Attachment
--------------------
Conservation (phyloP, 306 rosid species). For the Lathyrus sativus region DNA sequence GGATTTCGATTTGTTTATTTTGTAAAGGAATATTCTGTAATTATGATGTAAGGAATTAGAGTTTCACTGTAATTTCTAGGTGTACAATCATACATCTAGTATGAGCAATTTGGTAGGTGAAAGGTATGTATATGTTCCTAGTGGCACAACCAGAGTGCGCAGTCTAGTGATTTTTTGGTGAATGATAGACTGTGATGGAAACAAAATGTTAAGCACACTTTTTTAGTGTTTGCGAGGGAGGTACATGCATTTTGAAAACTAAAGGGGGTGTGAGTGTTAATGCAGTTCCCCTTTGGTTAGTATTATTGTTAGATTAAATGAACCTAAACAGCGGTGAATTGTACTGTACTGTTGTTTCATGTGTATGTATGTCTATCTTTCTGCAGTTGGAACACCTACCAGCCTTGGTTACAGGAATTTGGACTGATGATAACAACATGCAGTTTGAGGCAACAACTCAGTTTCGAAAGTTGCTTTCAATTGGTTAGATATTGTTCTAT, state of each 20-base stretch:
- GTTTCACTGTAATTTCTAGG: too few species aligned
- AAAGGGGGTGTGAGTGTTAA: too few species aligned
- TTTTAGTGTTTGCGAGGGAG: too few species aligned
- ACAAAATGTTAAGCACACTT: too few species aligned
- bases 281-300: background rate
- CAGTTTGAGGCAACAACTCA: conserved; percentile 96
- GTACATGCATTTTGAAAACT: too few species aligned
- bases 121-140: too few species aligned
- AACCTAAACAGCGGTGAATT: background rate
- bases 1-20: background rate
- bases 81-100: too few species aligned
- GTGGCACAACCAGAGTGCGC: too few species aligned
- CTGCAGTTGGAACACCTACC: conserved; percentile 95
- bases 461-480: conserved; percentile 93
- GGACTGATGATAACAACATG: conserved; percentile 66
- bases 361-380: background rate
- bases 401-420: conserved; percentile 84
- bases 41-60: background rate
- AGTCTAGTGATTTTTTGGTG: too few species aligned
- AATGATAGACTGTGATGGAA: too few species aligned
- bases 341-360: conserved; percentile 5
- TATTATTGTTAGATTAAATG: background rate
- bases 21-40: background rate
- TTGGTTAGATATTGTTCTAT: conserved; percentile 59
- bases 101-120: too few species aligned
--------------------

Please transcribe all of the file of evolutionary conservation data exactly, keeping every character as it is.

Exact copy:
Conservation (phyloP, 306 rosid species). For the Lathyrus sativus region DNA sequence GGATTTCGATTTGTTTATTTTGTAAAGGAATATTCTGTAATTATGATGTAAGGAATTAGAGTTTCACTGTAATTTCTAGGTGTACAATCATACATCTAGTATGAGCAATTTGGTAGGTGAAAGGTATGTATATGTTCCTAGTGGCACAACCAGAGTGCGCAGTCTAGTGATTTTTTGGTGAATGATAGACTGTGATGGAAACAAAATGTTAAGCACACTTTTTTAGTGTTTGCGAGGGAGGTACATGCATTTTGAAAACTAAAGGGGGTGTGAGTGTTAATGCAGTTCCCCTTTGGTTAGTATTATTGTTAGATTAAATGAACCTAAACAGCGGTGAATTGTACTGTACTGTTGTTTCATGTGTATGTATGTCTATCTTTCTGCAGTTGGAACACCTACCAGCCTTGGTTACAGGAATTTGGACTGATGATAACAACATGCAGTTTGAGGCAACAACTCAGTTTCGAAAGTTGCTTTCAATTGGTTAGATATTGTTCTAT, state of each 20-base stretch:
- GTTTCACTGTAATTTCTAGG: too few species aligned
- AAAGGGGGTGTGAGTGTTAA: too few species aligned
- TTTTAGTGTTTGCGAGGGAG: too few species aligned
- ACAAAATGTTAAGCACACTT: too few species aligned
- bases 281-300: background rate
- CAGTTTGAGGCAACAACTCA: conserved; percentile 96
- GTACATGCATTTTGAAAACT: too few species aligned
- bases 121-140: too few species aligned
- AACCTAAACAGCGGTGAATT: background rate
- bases 1-20: background rate
- bases 81-100: too few species aligned
- GTGGCACAACCAGAGTGCGC: too few species aligned
- CTGCAGTTGGAACACCTACC: conserved; percentile 95
- bases 461-480: conserved; percentile 93
- GGACTGATGATAACAACATG: conserved; percentile 66
- bases 361-380: background rate
- bases 401-420: conserved; percentile 84
- bases 41-60: background rate
- AGTCTAGTGATTTTTTGGTG: too few species aligned
- AATGATAGACTGTGATGGAA: too few species aligned
- bases 341-360: conserved; percentile 5
- TATTATTGTTAGATTAAATG: background rate
- bases 21-40: background rate
- TTGGTTAGATATTGTTCTAT: conserved; percentile 59
- bases 101-120: too few species aligned